By Raeford Liebenberg
Loadshedding is a reality of life in South Africa and having some sort of backup power plan in place is essential – especially now since Work From Home (WFH) and hybrid working have become increasingly mainstream.
Aside from keeping equipment like computers and connectivity running, it is critical to consider the data. Backups that run to a local server or some form of network attached storage, usually fail during load shedding if they are not part of the power redundancy plan.
In addition, frequent power outages can damage storage and cause it to fail, and with it goes the data backups. A backup strategy for your backup is arguably even more important than making sure your internet runs during load shedding.
Power cuts obviously mean that any equipment that runs off electricity will not work. This includes desktops and fibre routers, as well servers and other IT equipment, so having power redundancy for these items is vital. Making sure that battery-powered equipment is charged is also a solid plan. However, this is not the only thing to consider.
When power is unstable, it causes something called a brownout, where equipment still runs, but the supply is inconsistent, which can damage electronics over time. In addition, when power suddenly cuts out, and when it suddenly switches back on, these surges can wreak havoc.
Aside from backup power, having equipment like an Uninterrupted Power Supply (UPS) in place is essential to minimise the risk of this kind of damage.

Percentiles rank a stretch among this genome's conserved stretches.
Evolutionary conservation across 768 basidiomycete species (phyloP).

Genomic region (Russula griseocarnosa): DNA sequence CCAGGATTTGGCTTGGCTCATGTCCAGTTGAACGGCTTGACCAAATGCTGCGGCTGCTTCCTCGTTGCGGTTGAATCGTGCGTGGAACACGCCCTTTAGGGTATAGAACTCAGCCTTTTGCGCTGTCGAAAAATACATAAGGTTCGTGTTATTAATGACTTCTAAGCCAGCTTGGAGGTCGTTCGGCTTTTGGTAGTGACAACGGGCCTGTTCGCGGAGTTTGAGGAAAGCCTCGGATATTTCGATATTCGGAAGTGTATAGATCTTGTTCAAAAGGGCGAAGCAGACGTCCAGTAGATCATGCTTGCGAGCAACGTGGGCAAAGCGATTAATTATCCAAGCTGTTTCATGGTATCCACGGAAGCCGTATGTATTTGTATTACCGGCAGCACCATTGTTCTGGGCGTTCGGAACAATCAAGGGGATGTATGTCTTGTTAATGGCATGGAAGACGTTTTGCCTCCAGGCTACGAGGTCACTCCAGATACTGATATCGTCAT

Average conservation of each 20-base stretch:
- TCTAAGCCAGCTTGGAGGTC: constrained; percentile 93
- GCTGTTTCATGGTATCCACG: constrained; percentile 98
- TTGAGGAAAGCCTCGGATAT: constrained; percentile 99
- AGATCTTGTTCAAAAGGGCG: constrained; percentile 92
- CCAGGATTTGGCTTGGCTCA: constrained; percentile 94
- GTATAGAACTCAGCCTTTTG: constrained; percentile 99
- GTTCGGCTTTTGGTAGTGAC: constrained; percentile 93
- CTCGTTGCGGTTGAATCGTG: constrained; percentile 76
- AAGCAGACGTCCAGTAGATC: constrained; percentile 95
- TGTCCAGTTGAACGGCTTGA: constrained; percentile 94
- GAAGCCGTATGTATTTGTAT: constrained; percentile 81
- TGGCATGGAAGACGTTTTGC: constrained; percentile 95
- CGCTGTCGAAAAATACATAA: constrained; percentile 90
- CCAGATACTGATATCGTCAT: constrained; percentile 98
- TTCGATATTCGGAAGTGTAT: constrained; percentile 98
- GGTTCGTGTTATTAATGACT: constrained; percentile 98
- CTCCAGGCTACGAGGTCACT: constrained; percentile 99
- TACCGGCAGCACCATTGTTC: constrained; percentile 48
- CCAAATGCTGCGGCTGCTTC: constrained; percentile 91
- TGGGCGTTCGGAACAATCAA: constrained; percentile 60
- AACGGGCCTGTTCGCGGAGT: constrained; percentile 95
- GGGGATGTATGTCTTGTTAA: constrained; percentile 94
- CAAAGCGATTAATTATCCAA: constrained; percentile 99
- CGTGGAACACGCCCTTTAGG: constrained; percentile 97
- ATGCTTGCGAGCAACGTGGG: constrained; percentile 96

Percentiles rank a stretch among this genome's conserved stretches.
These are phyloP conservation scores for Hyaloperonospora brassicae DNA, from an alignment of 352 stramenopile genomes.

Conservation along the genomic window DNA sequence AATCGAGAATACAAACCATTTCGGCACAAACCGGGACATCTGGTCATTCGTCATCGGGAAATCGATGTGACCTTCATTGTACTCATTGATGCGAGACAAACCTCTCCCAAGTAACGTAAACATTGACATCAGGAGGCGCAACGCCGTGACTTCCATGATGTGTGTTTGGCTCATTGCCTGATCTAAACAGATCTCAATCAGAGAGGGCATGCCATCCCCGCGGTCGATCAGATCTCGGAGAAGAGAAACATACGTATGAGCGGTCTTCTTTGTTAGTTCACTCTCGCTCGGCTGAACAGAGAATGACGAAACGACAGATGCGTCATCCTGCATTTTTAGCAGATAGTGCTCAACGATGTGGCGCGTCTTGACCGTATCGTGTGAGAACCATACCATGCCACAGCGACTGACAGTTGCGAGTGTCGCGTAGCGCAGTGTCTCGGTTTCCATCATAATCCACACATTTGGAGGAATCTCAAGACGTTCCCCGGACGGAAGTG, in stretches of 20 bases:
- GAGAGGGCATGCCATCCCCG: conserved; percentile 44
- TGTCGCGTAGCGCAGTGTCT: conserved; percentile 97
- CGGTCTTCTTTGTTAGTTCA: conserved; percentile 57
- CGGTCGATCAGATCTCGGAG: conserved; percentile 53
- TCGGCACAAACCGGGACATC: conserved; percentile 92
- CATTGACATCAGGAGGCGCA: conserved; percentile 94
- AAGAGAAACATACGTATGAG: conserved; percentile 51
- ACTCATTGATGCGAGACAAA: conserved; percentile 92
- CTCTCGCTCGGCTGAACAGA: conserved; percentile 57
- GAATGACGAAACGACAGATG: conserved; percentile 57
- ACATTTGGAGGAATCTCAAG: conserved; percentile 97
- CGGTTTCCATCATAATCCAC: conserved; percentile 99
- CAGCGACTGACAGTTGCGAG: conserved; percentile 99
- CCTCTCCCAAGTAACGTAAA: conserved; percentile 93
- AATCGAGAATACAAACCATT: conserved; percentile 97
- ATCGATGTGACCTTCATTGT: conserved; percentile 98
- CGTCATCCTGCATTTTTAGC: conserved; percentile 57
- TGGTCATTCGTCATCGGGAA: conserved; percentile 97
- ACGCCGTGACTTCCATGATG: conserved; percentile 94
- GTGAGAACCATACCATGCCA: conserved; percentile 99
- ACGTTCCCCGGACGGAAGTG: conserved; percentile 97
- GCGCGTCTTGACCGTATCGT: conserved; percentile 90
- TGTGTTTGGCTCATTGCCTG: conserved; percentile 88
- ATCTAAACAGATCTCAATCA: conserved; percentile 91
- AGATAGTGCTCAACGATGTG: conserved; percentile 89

Protecting equipment is all well and good, and it is absolutely vital. The trouble is, when we know load shedding is scheduled, the first thing we think is “are my laptop and phone charged?” and not “is my data still protected?” and “have I backed up my computer?”. Redundancy is critical from a power point of view, but even more so from a data point of view, and all businesses need to have a proper strategy around their backups.
One of the unforeseen consequences of load shedding is system crashes. As mentioned, brownouts can damage and degrade equipment, and can cause hard drives to fail. Having no fewer than two data backups, preferably three, and at least one of those in the cloud, is crucial. This is especially important when it comes to critical data because data access is essential in a remote working, digital world.
An even better practice is to have rotating backups on a daily, weekly and monthly basis, allowing you to recover at daily intervals for the past 14 days, weekly intervals for four weeks, and monthly intervals for the past 12 months. While many smaller businesses have not needed this level of backup in the past, the new environment we find ourselves in has changed requirements dramatically.
Load shedding is here to stay, but we need to remember that it is not only about making sure equipment has power. The impact on data is often not considered, and it can be catastrophic should something go wrong. Devices can be replaced, but once data is gone for good, it is gone. The right IT partner is essential in designing an appropriate backup strategy to ensure you do not fall foul of load shedding – either from a power or a data perspective.
Raeford Liebenberg is Manager at Silvermoon, a Galix company